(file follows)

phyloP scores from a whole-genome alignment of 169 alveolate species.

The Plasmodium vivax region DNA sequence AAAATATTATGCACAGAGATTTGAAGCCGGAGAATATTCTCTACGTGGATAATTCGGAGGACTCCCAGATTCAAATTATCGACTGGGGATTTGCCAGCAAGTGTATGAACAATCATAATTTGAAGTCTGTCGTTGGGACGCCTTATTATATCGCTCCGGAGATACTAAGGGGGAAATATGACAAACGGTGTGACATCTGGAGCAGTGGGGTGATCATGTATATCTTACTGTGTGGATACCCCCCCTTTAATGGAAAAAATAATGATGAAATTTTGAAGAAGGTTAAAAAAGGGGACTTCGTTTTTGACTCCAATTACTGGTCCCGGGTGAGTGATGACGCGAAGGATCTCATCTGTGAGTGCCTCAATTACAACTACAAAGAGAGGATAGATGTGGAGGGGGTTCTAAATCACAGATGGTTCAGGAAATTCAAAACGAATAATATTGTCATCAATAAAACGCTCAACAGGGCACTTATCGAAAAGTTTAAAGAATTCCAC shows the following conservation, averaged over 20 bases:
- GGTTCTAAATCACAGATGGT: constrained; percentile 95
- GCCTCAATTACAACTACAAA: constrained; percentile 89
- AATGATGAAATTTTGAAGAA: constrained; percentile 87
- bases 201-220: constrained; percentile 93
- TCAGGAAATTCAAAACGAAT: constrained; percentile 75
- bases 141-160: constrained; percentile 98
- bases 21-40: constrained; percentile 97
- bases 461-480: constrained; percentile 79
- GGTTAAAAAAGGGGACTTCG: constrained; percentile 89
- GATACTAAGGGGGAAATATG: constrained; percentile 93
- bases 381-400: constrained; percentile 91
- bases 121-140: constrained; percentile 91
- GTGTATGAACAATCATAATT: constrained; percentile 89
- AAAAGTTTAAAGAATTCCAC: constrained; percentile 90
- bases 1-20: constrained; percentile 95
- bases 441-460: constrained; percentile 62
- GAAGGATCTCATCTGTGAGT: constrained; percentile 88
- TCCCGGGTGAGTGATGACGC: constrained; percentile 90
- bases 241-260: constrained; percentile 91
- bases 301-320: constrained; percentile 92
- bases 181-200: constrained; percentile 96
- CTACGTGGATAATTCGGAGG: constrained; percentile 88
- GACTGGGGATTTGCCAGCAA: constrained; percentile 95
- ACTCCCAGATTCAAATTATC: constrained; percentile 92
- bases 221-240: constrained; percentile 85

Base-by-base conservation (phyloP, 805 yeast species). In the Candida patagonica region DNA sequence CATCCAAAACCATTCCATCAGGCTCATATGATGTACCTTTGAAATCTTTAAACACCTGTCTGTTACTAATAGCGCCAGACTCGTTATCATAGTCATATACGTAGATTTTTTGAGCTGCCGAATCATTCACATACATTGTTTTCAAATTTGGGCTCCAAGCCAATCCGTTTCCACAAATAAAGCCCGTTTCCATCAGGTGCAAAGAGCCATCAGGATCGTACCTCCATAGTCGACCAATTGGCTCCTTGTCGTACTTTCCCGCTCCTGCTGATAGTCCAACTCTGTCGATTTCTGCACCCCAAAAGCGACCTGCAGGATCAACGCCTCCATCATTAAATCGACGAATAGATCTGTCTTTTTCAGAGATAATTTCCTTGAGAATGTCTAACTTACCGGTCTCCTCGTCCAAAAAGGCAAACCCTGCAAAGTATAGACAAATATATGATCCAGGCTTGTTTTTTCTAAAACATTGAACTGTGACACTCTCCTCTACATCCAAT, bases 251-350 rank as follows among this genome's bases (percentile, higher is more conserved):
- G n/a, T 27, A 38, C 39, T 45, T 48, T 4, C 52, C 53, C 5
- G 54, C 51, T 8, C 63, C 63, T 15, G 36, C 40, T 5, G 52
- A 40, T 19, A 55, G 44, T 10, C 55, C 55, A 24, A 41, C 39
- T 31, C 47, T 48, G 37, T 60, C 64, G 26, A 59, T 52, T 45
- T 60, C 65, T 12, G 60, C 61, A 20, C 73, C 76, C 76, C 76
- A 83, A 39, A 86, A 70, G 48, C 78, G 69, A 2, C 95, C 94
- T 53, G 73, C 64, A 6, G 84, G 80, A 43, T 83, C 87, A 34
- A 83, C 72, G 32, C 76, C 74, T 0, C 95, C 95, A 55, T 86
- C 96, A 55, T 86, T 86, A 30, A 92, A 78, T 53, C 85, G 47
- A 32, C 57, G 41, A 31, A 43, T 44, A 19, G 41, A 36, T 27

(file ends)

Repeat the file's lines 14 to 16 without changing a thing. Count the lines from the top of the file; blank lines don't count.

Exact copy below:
- bases 121-140: constrained; percentile 91
- GTGTATGAACAATCATAATT: constrained; percentile 89
- AAAAGTTTAAAGAATTCCAC: constrained; percentile 90